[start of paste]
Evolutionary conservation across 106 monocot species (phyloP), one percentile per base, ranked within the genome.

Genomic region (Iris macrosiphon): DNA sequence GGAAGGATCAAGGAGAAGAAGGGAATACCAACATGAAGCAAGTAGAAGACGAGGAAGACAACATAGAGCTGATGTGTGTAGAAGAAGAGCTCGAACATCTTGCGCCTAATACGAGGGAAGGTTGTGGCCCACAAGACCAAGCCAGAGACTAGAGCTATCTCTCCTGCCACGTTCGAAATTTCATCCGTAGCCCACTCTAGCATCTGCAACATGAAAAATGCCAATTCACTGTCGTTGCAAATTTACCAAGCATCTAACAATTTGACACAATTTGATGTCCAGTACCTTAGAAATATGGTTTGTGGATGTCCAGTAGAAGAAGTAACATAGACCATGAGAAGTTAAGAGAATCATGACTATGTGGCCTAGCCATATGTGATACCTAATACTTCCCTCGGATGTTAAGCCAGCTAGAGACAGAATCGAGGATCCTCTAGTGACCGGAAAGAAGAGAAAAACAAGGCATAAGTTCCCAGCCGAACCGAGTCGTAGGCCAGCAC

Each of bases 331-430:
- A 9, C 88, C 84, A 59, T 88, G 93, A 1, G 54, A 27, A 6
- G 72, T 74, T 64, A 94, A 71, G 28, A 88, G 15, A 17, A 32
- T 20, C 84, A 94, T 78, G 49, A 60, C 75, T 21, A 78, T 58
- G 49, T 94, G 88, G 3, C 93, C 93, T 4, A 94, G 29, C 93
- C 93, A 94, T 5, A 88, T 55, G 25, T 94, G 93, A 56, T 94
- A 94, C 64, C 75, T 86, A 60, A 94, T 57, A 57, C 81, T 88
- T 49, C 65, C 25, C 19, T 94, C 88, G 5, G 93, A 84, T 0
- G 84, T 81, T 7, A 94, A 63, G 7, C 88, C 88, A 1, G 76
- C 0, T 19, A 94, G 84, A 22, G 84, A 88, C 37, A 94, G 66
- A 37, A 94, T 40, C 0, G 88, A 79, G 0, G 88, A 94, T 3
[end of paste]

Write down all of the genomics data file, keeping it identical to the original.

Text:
Evolutionary conservation across 106 monocot species (phyloP), one percentile per base, ranked within the genome.

Genomic region (Iris macrosiphon): DNA sequence GGAAGGATCAAGGAGAAGAAGGGAATACCAACATGAAGCAAGTAGAAGACGAGGAAGACAACATAGAGCTGATGTGTGTAGAAGAAGAGCTCGAACATCTTGCGCCTAATACGAGGGAAGGTTGTGGCCCACAAGACCAAGCCAGAGACTAGAGCTATCTCTCCTGCCACGTTCGAAATTTCATCCGTAGCCCACTCTAGCATCTGCAACATGAAAAATGCCAATTCACTGTCGTTGCAAATTTACCAAGCATCTAACAATTTGACACAATTTGATGTCCAGTACCTTAGAAATATGGTTTGTGGATGTCCAGTAGAAGAAGTAACATAGACCATGAGAAGTTAAGAGAATCATGACTATGTGGCCTAGCCATATGTGATACCTAATACTTCCCTCGGATGTTAAGCCAGCTAGAGACAGAATCGAGGATCCTCTAGTGACCGGAAAGAAGAGAAAAACAAGGCATAAGTTCCCAGCCGAACCGAGTCGTAGGCCAGCAC

Each of bases 331-430:
- A 9, C 88, C 84, A 59, T 88, G 93, A 1, G 54, A 27, A 6
- G 72, T 74, T 64, A 94, A 71, G 28, A 88, G 15, A 17, A 32
- T 20, C 84, A 94, T 78, G 49, A 60, C 75, T 21, A 78, T 58
- G 49, T 94, G 88, G 3, C 93, C 93, T 4, A 94, G 29, C 93
- C 93, A 94, T 5, A 88, T 55, G 25, T 94, G 93, A 56, T 94
- A 94, C 64, C 75, T 86, A 60, A 94, T 57, A 57, C 81, T 88
- T 49, C 65, C 25, C 19, T 94, C 88, G 5, G 93, A 84, T 0
- G 84, T 81, T 7, A 94, A 63, G 7, C 88, C 88, A 1, G 76
- C 0, T 19, A 94, G 84, A 22, G 84, A 88, C 37, A 94, G 66
- A 37, A 94, T 40, C 0, G 88, A 79, G 0, G 88, A 94, T 3